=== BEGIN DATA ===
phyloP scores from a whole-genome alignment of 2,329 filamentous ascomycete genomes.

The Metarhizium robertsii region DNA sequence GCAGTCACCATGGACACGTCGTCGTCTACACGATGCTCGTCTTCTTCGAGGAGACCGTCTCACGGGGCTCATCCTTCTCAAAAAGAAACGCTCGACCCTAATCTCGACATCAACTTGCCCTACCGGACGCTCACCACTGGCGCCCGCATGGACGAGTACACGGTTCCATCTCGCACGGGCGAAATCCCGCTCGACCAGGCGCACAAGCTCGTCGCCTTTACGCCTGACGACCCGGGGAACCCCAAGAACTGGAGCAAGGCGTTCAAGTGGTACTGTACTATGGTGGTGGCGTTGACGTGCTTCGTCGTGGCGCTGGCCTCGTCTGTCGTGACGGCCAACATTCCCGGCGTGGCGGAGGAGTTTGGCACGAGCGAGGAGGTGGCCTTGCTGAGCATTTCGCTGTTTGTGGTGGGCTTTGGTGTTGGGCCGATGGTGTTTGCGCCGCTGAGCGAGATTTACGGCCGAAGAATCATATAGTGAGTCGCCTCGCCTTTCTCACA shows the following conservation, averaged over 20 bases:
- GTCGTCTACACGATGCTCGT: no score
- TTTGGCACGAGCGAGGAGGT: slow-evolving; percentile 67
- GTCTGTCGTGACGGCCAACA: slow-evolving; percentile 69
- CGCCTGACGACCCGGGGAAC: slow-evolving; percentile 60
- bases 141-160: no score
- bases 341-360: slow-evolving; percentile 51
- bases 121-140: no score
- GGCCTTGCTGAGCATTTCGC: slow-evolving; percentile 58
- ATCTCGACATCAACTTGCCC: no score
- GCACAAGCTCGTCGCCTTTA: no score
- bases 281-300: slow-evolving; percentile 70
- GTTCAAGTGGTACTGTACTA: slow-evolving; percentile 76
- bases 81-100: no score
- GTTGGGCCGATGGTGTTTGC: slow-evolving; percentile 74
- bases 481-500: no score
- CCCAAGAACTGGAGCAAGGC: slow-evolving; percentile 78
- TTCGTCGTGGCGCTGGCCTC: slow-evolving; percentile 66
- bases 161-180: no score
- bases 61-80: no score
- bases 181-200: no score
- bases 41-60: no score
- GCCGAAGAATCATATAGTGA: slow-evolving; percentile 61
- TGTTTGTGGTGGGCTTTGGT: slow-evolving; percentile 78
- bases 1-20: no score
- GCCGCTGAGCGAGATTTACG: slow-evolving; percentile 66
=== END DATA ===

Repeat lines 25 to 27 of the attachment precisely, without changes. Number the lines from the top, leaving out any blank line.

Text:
- TGTTTGTGGTGGGCTTTGGT: slow-evolving; percentile 78
- bases 1-20: no score
- GCCGCTGAGCGAGATTTACG: slow-evolving; percentile 66